The San Antonio Police Department is offering a safe place to turn by reaching out to the Spanish-speaking community.
One game at a time, some families are building up security, united in calling San Antonio home, by embracing where they come from and connecting to their neighborhood as well as police.
“SAPD implemented Unidos to bridge the gap between non-English speaking [people] and police,” Officer Washington Moscoso said.
“It shows an effort is being made on their part to communicate with them, not to just blow them off,” said Tina Aranda of the Alamo Community Group.
In a city with a thriving Hispanic culture, San Antonio police realize that language can sometimes be a barrier, inviting families to meet with bilingual officers.
“I think when the children see me using the Spanish language, they feel a lot more comfortable,” Officer Alfred Gomez said.
What these officers found is that when families have nowhere else to turn, they’re able to help with everything from missing children to domestic violence.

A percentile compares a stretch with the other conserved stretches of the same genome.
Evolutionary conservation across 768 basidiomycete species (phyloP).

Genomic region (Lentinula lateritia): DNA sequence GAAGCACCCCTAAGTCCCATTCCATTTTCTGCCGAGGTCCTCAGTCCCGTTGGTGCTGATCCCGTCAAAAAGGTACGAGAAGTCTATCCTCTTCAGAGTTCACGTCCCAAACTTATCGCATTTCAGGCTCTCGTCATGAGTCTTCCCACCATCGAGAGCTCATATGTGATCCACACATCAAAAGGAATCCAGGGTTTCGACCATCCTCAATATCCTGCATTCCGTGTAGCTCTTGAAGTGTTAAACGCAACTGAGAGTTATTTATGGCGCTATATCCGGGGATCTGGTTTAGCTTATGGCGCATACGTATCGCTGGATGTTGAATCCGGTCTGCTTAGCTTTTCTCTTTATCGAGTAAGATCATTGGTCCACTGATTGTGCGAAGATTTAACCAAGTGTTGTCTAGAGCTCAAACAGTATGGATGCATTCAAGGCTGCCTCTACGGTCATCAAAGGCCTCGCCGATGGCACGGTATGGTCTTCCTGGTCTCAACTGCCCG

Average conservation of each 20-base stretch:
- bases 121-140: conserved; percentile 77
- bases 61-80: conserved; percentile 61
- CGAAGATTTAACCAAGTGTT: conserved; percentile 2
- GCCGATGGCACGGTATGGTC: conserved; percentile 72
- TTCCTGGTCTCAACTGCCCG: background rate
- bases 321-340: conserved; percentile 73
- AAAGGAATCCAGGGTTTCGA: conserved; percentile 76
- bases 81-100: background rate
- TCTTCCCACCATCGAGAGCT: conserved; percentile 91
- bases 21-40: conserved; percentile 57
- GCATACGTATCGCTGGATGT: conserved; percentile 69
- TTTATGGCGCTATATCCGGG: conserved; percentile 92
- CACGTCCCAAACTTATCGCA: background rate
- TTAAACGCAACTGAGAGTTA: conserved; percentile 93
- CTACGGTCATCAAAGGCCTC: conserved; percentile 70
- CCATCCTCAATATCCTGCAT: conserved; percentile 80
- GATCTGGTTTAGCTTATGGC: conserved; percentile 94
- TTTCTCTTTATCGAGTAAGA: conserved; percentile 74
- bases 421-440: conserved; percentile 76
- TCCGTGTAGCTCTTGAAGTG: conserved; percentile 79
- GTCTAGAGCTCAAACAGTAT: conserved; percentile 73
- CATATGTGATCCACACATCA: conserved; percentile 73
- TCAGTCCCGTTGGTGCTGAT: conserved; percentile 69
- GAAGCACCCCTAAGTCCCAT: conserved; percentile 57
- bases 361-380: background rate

“In some cases, they are hesitant to approach police [because] they feel they might be targeted because of their immigration status, but that’s the furthest from the truth,” Officer Gomez said.
SAPD policy says that officers can only arrest people on suspicion of a crime. They do not ask people they meet for proof of citizenship. They say that this program helps families that are targeted because of their status.
“I’ve seen where the husband tells the wife if she calls the police, he will report her to immigration,” Officer Gomez noted.
It’s an important move to build a bridge for those who may not have known that a helping hand is on the other side.
(© 2016 KENS)